(d) Directorate of Advertising and Visual Publicity;
(e) Publications Division;
(f) Office of the Registrar of Newspapers for India;
(g) Central Board of Film Certification;
(h) Films Division;
(i) Directorate of Film Festivals;
(j) National Film Archives of India;
(k) Directorate of Field Publicity; (1) Song and Drama Division;
(m) Research, Reference and Training Division;
(n) Photo Division;
(o) Principal Accounts Office;
(p) Central Monitoring Service.

XII. Autonomous Organizations
40. (a) Film and Television Institute of India, Pune
(b) Satyajit Ray Film and Television Institute, Kolkata;
(c) Children Film Society of India;
(d) Indian Institute of Mass Communication;
(e) Press Council of India;
(f) Federation of Film Society of India

XIII. Public Sector Undertakings
41. National Film Development Corporation Limited.
42. Broadcast Engineers Consultants (India) Limited.
Website of Ministry of Information, India


[accordion title=”Maldives” id=435] Department of Information.
Maldives has a Department of Information which works under the Ministry of Tourism Arts and Culture.
The Department of Information was first formed as Ministry of Information and Culture on 11thNovember 1993 to take charge of the functions of the Department of Information and Broadcasting after its abolition on the same day.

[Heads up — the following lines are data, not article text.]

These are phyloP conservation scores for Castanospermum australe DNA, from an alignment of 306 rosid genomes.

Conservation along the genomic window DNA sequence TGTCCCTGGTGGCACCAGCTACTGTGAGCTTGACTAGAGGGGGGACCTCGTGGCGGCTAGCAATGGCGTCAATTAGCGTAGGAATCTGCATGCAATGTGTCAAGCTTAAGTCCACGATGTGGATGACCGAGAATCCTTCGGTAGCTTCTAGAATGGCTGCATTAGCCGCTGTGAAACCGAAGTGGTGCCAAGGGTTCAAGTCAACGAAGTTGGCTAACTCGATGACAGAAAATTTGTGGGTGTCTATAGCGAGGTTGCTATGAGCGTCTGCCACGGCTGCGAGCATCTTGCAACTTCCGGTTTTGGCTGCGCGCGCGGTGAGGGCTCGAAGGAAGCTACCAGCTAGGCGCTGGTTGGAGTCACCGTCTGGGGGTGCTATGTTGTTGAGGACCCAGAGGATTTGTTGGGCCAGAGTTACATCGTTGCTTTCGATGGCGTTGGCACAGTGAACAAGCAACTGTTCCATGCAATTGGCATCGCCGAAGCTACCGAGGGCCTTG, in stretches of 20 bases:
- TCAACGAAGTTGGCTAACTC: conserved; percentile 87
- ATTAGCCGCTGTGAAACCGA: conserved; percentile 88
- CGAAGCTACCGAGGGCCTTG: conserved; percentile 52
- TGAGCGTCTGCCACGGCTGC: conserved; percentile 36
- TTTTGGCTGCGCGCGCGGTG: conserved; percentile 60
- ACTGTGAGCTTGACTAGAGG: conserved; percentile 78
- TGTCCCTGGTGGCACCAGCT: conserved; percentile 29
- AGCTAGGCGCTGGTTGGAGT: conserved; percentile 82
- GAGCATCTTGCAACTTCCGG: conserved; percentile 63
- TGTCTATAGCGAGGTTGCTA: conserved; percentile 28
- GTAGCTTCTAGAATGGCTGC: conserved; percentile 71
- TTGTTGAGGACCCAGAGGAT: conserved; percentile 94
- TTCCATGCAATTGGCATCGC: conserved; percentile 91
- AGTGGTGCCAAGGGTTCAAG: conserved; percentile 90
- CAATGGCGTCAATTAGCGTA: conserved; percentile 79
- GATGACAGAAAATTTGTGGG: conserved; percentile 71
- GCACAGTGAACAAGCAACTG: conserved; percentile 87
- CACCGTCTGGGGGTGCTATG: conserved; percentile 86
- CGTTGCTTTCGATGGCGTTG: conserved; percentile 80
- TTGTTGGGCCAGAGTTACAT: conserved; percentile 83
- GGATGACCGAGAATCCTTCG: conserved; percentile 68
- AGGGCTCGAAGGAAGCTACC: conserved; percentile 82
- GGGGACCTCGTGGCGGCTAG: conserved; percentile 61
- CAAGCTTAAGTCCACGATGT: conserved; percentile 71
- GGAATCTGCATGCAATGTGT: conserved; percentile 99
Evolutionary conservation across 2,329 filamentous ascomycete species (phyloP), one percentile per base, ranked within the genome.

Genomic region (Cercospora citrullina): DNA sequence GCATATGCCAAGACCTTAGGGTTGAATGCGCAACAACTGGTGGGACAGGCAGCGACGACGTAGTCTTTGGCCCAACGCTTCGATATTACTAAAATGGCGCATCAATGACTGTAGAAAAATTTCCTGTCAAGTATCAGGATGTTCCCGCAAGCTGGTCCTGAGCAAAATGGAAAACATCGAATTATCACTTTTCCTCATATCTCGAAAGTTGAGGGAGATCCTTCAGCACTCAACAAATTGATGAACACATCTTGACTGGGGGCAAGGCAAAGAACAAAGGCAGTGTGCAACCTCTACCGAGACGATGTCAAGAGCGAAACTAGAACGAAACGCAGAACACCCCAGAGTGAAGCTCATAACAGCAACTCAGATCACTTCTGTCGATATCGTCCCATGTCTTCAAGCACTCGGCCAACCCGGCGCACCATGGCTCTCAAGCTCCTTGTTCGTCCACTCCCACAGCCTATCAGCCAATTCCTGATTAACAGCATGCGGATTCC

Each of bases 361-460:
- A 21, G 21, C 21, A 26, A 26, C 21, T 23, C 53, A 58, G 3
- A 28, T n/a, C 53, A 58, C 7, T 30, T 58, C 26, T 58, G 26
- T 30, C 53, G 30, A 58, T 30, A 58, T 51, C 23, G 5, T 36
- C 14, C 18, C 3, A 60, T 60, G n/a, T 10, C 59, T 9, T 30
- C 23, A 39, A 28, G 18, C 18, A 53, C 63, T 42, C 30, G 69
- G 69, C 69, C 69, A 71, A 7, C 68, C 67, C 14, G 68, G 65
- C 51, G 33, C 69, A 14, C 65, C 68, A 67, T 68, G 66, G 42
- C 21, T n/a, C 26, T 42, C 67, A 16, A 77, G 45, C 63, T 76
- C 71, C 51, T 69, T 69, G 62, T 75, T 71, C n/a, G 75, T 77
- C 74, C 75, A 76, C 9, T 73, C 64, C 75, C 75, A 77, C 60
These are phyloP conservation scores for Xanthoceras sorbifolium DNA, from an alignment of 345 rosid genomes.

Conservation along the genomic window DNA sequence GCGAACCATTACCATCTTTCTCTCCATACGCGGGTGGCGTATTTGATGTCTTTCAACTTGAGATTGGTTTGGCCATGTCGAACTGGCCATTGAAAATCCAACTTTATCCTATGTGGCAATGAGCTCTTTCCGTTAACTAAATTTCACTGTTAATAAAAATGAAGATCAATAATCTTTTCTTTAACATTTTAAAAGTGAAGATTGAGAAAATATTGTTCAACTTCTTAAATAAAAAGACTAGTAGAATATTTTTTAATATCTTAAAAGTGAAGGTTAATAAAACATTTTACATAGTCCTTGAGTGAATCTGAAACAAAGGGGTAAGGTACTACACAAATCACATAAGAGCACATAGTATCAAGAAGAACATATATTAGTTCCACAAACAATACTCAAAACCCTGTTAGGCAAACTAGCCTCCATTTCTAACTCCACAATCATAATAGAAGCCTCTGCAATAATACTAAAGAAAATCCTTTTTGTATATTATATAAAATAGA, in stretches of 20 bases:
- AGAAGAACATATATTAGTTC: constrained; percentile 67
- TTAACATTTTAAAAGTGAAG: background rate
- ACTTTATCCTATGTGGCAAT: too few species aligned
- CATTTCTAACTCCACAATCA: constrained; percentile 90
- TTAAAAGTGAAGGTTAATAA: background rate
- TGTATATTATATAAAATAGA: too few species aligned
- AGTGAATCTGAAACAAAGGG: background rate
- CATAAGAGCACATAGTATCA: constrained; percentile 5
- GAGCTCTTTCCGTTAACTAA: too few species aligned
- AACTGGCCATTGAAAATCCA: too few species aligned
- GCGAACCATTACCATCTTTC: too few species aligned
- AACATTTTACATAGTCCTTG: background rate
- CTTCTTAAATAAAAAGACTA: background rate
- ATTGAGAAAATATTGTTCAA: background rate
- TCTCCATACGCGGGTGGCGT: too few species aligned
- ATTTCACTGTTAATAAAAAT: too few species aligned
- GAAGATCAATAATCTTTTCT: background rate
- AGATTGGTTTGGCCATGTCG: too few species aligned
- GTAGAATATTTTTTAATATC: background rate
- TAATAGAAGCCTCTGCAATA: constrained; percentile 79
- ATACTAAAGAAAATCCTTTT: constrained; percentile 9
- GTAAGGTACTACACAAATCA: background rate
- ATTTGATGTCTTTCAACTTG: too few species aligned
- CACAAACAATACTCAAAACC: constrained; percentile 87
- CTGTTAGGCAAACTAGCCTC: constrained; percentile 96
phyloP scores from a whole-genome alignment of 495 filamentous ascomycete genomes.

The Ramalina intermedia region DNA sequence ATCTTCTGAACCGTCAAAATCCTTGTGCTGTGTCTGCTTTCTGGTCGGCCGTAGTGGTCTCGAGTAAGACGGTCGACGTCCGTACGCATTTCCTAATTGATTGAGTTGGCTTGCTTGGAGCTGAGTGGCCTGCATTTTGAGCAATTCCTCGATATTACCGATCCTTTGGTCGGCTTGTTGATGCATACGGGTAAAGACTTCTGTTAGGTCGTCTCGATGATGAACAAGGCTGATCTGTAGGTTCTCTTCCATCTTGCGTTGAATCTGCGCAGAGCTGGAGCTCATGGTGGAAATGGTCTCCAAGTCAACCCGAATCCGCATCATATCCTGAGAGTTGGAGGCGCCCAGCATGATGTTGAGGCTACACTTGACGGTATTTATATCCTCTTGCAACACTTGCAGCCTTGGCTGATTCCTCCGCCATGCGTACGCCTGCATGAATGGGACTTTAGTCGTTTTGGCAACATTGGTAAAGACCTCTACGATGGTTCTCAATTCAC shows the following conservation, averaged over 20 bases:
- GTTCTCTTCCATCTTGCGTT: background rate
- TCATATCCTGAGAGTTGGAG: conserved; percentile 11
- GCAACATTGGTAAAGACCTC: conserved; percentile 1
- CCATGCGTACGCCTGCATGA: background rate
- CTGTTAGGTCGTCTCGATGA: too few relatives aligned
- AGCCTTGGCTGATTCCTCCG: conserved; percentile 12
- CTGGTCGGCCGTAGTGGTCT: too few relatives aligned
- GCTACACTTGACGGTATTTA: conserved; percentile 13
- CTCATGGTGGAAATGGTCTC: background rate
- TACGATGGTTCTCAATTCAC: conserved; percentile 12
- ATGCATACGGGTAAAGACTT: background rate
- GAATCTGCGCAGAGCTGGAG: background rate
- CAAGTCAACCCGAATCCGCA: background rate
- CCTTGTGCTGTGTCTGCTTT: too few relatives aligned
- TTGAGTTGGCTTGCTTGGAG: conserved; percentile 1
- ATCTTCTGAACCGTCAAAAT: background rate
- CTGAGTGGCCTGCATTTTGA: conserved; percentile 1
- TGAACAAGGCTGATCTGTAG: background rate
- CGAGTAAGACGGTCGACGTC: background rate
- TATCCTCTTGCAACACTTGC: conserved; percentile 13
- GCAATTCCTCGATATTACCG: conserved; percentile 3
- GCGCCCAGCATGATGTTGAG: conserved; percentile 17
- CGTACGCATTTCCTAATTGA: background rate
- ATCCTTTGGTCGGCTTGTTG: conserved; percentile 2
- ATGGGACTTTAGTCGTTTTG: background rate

On 14th July 2005, the name of the Ministry was changed to Ministry of Information and Arts and Mr. Mohamed Nasheed was appointed as the Minister. Two years later, on 31st October 2007 the Ministry’s name was once more changed, this time to Ministry of Legal Reform, Information and Arts. With this change a National Law Reform Commission was established, which would function under the Ministry of Legal Reform, Information and Arts.
On 11th November 2008 President Mohamed Nasheed was sworn-in. Under his administration, the Ministry’s functions were brought under the Department of Information which functions under the Ministry of Tourism, Arts and Culture.

[accordion title=”Nepal” id=435]
The Ministry of Information & Communications. Government of Nepal
The Ministry of Information & Communications (MOIC) in its present name was formed in the year 2009.
The Ministry widely covers postal services, telecommunications, broadcasting, Press & Information and Film Development.
To develop and expand the information & communication sector up to the rural level in the form of infrastructure for social and economic development through wide spread participation of the private sector as well with emphasis on the dissemination of information and communication technology.